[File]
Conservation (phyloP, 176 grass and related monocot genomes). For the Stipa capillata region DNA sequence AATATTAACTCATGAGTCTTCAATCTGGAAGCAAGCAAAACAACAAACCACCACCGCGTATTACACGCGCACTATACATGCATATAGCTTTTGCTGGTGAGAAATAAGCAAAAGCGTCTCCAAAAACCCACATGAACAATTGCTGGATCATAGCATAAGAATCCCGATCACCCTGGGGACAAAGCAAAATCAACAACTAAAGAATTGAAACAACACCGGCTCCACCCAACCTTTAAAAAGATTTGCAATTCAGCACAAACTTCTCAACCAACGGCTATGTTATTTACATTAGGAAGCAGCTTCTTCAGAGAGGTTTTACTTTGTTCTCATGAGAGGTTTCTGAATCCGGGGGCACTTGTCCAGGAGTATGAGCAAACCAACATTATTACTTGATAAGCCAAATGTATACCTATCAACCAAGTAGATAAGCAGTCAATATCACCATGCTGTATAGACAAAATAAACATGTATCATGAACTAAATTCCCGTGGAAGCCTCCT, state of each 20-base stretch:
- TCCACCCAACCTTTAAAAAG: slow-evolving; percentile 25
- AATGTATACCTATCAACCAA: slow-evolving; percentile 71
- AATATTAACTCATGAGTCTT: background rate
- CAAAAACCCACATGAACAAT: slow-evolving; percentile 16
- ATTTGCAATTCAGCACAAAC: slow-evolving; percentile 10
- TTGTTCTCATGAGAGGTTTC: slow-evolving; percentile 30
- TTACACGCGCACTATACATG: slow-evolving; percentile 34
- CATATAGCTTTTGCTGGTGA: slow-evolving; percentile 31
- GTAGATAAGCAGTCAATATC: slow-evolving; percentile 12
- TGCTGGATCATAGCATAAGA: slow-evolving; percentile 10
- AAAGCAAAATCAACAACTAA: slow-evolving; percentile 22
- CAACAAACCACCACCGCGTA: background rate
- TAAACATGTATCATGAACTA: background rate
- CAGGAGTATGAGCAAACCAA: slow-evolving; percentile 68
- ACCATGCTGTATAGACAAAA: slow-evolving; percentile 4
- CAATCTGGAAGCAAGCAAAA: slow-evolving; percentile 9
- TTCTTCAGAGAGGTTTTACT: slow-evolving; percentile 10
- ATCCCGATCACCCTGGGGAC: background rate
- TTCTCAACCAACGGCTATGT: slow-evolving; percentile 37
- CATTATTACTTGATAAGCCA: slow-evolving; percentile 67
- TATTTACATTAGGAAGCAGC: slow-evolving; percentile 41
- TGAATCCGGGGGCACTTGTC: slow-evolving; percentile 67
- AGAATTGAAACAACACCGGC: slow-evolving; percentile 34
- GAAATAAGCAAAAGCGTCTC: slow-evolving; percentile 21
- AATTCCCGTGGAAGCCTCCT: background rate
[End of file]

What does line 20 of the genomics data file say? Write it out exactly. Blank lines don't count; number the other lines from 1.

- TTCTCAACCAACGGCTATGT: slow-evolving; percentile 37